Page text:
The Organized Poor and Behind the Beautiful Forevers

MumbaislumMitu Sengupta reviews Katherine Boo's Behind the Beautiful Forevers: Life, Death, and Hope in a Mumbai Undercity, in Dissent:

Behind the Beautiful Forevers is a beautifully written book. Through tight but supple prose, Boo presents an unsettling account of life in Annawadi, a “single, unexceptional slum” near Mumbai’s international airport. The slum lies beside a “buzzing sewage lake” so polluted that pigs and dogs resting in its shallows have “bellies stained in blue.” We meet “spiny” ragpickers rummaging through rat-filled garbage sheds, destitute migrants forced to eat rats, a girl covered by worm-filled boils (from rat bites), and a “vibrant teenager” who kills herself (by drinking rat poison) when she can no longer bear what life has to offer. Visitors to the airport, however, are spared the sight of this slum and its struggling inhabitants, who live with the constant fear of demolition. Annawadi is hidden from view by a wall that carries an advertisement for stylish floor tiles—tiles that, unlike the slum, promise to stay “beautiful forever” (hence, the book’s title).

As Boo explains in an author’s note, everything in the book is real, down to all the names. Though this work of nonfiction reads like a novel, it is the product of years of methodical observation and research. Boo chronicled the lives of Annawadians with photographs, video recordings, audiotapes, written notes, and interviews, with several children from Annawadi pitching in upon “mastering [Boo’s] Flip Video Camera.”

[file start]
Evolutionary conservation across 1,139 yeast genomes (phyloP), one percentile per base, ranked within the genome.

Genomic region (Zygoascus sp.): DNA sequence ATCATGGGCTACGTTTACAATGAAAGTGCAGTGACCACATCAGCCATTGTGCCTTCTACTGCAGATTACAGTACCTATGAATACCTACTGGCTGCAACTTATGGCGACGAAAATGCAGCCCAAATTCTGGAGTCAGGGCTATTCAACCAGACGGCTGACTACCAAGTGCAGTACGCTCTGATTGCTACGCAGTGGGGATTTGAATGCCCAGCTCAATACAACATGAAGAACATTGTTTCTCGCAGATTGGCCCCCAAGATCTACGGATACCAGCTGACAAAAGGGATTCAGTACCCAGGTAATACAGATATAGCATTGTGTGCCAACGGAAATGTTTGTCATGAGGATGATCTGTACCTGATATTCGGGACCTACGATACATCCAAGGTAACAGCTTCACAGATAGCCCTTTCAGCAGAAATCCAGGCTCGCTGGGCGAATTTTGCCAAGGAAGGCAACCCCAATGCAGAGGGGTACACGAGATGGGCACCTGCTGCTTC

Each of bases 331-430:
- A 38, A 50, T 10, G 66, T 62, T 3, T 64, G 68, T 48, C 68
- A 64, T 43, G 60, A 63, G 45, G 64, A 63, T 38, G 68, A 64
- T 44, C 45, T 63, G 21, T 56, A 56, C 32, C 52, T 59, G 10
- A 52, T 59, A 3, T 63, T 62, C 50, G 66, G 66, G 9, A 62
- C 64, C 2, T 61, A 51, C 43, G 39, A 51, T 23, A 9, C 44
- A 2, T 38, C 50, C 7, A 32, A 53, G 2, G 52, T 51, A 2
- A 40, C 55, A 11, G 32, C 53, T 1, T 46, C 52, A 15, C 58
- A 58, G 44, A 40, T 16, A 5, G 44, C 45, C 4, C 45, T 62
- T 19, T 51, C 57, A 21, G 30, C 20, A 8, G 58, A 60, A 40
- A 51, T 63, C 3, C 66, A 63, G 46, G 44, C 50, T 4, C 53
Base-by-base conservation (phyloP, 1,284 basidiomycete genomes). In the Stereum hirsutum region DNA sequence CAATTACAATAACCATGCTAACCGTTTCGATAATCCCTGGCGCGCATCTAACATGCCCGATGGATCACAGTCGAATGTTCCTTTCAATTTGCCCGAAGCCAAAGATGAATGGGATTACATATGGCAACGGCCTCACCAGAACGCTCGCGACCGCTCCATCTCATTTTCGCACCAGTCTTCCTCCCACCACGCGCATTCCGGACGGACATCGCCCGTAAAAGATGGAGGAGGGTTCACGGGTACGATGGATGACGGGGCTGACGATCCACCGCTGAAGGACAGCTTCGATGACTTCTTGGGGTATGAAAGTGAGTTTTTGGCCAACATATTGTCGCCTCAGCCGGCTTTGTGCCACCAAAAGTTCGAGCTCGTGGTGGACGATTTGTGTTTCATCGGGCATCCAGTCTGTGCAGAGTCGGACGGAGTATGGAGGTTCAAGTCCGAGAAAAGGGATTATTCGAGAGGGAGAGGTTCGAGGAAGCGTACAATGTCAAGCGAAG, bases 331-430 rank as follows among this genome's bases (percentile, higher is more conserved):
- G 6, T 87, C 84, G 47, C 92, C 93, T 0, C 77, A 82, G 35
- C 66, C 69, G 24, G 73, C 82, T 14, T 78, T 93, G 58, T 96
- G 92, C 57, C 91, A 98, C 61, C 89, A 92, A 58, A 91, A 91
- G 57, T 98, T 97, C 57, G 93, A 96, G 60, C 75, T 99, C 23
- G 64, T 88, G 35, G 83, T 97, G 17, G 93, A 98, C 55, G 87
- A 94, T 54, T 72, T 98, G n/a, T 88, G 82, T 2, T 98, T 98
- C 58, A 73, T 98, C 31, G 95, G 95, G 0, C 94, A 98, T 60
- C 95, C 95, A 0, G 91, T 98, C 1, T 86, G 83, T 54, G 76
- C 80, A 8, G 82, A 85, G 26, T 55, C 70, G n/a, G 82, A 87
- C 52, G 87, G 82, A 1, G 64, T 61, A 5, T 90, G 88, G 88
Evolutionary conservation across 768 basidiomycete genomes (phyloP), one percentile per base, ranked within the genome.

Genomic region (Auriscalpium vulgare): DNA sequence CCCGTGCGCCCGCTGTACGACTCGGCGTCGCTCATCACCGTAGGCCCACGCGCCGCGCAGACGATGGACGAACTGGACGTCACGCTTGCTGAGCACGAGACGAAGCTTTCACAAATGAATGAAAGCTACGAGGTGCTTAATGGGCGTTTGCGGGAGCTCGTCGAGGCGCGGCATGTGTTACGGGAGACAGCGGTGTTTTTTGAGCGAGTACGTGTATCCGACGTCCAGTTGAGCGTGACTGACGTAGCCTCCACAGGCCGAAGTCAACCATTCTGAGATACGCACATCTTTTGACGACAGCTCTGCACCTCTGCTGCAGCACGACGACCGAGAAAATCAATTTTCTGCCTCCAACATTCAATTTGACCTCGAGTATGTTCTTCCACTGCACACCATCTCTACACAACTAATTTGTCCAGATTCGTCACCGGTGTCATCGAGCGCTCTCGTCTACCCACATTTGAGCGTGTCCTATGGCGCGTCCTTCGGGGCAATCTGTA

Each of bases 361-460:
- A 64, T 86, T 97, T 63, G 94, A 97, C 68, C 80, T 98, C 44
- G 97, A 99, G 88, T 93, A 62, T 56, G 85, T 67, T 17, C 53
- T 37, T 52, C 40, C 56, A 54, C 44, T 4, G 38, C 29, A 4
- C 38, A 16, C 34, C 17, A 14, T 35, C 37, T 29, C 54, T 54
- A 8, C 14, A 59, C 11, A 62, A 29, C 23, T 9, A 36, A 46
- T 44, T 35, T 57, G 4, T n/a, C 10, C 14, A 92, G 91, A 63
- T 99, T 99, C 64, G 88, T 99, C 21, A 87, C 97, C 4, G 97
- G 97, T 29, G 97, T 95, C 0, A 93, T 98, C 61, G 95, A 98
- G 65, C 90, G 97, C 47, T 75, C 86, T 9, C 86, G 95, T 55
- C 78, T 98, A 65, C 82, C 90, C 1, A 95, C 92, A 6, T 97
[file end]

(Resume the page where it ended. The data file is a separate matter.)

The intimate view of life provided by Boo is embedded within a larger concern about the government’s role in “the distribution of opportunity in a fast-changing country.” In these uncertain times—an “ad hoc, temp-job, fiercely competitive age”—has the government made things better or worse? In a bid to answer this question, Boo consulted more than 3,000 public records, obtained through India’s Right to Information Act, from government agencies such as the Mumbai police, the state public health department, public hospitals, the state and central education bureaucracies, electoral offices, city ward offices, morgues, and the courts.

The verdict, chilling in its details, is that there is a deep rot at the heart of the Indian state. The utter callousness of government officials is matched only by the utter vulnerability of the poor, who must daily navigate “the great web of corruption.” Police officers batter a child, aiming for his hands, the body part on which his tenuous livelihood depends. Doctors, at a government hospital, alter a burned woman’s records to absolve themselves of blame for her gruesome death. A school, meant for the poor, is closed as “soon as the leader of the nonprofit has taken enough photos of children studying to secure the government funds” (in contrast, a school funded by a Catholic charity “takes it obligation to poor students more seriously”).

In Boo’s rendering, the state not only fails to provide the basics of a decent life to vast numbers of citizens, but is wholly predatory.